Bushido Taikai Report
by Deborah Klens-Bigman, Ph.D.
Editor’s Note: Cooperation and sharing
of knowledge between various martial arts disciplines is a great educational
opportunity, one that spurs interest and broadens the knowledge and appreciation
of other arts. A taikia, or gathering of various schools of martial arts,
is one of the best vehicles through which participants can experience
other discipline through exhibitions, workshops and seminars. FightingArts.com
hopes this report will prompt others to participate or organize similar
May 5th is Boys' Day, a traditional holiday in Japan. This auspicious
date was also the day of the 5th Annual Bushido Taikai, held in East Lansing,
Michigan.(1) The event was sponsored by
Shakunage Consulting, Inc., an organization devoted to promoting Japanese
culture in the U.S. and abroad, and The United States Tamiya ryu Iaijutsu
Michigan Dojo. Martial arts dojo from around the East Lansing area were
invited to participate in a day of demonstrations, "mini-courses"
and fellowship. In addition to area participants, I was invited to attend
as a special guest from New York Budokai. The Taikai took place at the
newly renovated Hannah Community Center in East Lansing.
The day began with an enbu (exhibition), with demonstrations by each
participating dojo, followed by a brief lunch. In the afternoon the teachers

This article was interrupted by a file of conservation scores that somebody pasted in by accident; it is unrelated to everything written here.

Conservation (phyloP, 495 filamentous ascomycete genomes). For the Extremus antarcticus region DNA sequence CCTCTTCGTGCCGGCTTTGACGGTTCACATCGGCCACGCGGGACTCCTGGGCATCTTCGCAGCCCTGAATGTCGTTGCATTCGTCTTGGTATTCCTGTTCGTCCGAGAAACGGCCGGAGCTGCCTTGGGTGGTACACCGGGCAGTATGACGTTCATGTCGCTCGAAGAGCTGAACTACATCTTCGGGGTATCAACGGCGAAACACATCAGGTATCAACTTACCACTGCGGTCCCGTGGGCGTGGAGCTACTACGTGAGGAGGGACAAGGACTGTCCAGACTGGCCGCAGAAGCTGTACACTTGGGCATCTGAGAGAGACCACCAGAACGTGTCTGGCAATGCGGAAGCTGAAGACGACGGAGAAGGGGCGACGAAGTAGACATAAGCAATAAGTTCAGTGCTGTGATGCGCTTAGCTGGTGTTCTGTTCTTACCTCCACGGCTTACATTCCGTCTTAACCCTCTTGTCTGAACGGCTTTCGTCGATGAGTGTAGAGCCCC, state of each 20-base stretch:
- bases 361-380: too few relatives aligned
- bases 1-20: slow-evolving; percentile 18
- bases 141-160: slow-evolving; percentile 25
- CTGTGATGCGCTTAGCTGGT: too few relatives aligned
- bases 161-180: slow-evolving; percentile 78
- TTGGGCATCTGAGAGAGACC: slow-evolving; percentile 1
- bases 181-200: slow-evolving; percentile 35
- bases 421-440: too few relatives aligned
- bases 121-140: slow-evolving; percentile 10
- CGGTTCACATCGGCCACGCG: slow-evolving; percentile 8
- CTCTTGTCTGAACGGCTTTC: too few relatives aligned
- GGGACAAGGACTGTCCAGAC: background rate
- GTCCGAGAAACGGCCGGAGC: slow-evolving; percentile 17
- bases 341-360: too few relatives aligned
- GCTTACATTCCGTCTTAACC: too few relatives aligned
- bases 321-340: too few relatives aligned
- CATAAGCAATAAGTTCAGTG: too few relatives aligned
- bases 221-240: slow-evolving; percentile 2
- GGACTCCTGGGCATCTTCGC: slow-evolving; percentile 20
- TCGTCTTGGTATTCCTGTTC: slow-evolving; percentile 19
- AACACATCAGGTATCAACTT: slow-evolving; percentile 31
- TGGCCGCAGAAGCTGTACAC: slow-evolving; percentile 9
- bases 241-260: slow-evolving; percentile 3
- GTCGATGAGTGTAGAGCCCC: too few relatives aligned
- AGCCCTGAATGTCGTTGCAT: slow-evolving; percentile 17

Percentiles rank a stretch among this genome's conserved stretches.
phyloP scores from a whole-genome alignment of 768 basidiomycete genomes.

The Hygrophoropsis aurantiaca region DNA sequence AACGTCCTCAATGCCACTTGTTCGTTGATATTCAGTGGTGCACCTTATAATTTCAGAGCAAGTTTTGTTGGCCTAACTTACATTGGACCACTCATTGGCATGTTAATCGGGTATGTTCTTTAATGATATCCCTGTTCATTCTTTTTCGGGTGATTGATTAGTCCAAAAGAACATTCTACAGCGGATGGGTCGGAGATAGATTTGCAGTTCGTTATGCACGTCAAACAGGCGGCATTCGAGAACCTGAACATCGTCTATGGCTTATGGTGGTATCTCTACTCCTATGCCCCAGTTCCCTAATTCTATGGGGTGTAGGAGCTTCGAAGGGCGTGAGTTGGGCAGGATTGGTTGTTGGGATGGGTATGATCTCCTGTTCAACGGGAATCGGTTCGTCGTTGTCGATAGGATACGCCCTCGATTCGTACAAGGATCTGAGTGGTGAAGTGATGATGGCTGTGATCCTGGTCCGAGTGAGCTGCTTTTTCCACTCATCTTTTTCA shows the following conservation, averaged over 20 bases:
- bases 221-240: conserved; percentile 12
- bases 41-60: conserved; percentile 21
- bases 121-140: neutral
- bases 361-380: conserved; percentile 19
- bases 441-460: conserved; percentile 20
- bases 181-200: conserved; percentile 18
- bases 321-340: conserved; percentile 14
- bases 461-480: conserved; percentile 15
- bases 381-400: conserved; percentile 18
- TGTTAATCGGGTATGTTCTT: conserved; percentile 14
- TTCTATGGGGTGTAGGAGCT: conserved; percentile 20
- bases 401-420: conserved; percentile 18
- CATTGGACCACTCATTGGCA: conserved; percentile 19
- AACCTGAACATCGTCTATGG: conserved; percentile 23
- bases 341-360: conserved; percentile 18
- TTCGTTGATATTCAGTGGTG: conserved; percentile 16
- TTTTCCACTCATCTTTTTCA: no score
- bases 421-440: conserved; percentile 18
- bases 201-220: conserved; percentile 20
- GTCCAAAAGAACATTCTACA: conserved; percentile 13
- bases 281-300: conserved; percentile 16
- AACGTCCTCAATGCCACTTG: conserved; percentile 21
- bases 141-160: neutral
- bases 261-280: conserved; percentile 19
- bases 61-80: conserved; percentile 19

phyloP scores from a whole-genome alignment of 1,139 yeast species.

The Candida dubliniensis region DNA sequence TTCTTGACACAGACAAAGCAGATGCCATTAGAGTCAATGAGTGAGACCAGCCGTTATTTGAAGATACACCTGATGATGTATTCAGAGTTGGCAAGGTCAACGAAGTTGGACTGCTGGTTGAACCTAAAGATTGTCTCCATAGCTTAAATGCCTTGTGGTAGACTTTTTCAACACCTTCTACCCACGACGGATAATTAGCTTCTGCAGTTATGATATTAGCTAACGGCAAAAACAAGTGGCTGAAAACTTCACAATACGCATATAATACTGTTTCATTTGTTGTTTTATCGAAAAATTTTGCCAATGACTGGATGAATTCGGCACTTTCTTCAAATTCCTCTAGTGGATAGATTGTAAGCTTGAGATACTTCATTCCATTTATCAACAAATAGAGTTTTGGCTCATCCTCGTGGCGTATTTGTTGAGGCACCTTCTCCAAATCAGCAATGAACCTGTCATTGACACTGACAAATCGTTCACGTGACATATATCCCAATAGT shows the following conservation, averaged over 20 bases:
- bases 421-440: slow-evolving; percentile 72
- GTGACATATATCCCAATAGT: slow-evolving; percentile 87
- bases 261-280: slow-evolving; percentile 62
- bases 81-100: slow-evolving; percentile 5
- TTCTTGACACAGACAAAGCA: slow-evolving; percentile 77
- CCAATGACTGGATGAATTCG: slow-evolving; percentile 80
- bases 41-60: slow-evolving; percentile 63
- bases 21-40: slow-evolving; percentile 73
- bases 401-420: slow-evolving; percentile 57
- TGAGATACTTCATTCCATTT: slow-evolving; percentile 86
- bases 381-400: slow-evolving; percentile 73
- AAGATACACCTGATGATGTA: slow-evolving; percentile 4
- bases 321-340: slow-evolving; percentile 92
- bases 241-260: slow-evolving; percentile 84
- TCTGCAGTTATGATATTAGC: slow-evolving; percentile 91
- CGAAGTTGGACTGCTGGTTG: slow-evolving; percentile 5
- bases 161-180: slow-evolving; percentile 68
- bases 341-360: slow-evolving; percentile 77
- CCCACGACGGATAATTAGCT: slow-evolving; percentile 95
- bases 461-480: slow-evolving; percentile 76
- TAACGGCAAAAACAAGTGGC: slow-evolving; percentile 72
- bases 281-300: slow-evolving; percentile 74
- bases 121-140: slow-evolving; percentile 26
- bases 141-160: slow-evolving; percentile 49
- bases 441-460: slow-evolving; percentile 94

were invited to give two short workshops, each one hour long, in their
respective disciplines. Participants could be members of the various dojo
or members of the general public. The idea was that everyone could take
the opportunity to explore the rudiments of the different styles. There
was no admission charge for the enbu, but mini-course participants were
asked to pay $5.00 per hour to help offset the cost of renting the gymnasium.
a brief opening ceremony, Michael Alexanian Sensei and his students from
the U.S. Tamiya ryu Iaijutsu Michigan Dojo led off the enbu. Tamiya ryu
is a very old form of Japanese swordsmanship which can trace its lineage
back to the end of the 16th century. Besides technique, the study of Tamiya
ryu involves learning the Code of Bushido with regard to character: right
decision, bravery, compassion, right action, sincerity, honor, and loyalty.
Since my style of iaido, Muso Shinden ryu, is descended from Tamiya ryu,
it is always a treat to see these kata performed.
Next, we were treated to a demonstration by the Original Okinawa Karate
Dojo, led by Seikichi Iha Hanshi, 10th dan, and assisted by Nakasone Sensei,